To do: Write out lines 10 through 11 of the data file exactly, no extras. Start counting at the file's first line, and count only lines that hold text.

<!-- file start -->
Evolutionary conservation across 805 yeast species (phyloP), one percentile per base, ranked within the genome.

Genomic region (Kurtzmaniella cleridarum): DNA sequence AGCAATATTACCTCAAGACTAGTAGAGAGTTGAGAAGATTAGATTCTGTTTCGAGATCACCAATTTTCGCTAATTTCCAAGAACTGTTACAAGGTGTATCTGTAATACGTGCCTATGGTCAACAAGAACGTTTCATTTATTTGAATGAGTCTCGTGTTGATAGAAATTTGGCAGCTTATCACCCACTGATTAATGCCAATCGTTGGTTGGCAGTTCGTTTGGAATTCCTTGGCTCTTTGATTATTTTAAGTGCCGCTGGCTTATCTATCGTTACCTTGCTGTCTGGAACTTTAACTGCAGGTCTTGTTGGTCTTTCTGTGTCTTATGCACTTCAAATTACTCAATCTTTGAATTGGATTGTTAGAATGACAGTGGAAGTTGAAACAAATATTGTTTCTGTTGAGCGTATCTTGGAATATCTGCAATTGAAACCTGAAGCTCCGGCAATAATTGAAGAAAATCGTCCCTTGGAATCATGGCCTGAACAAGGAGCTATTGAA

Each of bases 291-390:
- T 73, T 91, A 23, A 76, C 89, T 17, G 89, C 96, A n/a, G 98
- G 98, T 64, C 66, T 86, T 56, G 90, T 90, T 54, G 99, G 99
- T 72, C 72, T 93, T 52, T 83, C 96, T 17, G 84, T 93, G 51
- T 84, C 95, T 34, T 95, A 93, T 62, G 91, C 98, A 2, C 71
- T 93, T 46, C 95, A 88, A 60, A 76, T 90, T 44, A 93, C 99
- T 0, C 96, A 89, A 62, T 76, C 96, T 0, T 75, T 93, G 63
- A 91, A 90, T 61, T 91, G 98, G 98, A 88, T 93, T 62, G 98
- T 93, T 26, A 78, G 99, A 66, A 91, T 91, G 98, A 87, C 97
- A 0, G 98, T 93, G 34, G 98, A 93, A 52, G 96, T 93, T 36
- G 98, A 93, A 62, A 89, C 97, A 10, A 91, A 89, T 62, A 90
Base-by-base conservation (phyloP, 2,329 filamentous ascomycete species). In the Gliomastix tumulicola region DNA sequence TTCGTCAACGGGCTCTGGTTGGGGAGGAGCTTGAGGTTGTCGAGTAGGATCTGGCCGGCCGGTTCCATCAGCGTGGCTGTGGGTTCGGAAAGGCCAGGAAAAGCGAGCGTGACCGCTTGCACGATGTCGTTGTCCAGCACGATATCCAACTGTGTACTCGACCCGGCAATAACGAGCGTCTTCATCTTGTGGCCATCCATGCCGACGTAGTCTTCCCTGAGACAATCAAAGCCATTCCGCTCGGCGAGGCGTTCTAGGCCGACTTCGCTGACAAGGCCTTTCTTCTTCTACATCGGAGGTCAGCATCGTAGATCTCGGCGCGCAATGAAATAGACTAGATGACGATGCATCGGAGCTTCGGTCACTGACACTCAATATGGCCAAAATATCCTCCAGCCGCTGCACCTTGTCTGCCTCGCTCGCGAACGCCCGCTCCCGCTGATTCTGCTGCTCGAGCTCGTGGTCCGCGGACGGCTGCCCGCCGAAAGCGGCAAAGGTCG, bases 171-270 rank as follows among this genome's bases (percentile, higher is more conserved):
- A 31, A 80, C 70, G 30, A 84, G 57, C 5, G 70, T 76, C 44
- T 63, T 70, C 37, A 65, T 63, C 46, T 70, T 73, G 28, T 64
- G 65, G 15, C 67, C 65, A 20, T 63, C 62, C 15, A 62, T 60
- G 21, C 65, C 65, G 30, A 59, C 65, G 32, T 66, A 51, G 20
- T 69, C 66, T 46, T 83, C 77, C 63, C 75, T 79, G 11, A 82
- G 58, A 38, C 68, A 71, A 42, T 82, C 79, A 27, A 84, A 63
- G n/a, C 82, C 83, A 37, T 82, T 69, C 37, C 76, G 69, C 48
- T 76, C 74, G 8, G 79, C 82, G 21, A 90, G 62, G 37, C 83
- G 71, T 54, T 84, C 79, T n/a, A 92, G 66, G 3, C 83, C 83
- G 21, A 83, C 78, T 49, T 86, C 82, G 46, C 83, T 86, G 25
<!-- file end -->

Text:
- A 91, A 90, T 61, T 91, G 98, G 98, A 88, T 93, T 62, G 98
- T 93, T 26, A 78, G 99, A 66, A 91, T 91, G 98, A 87, C 97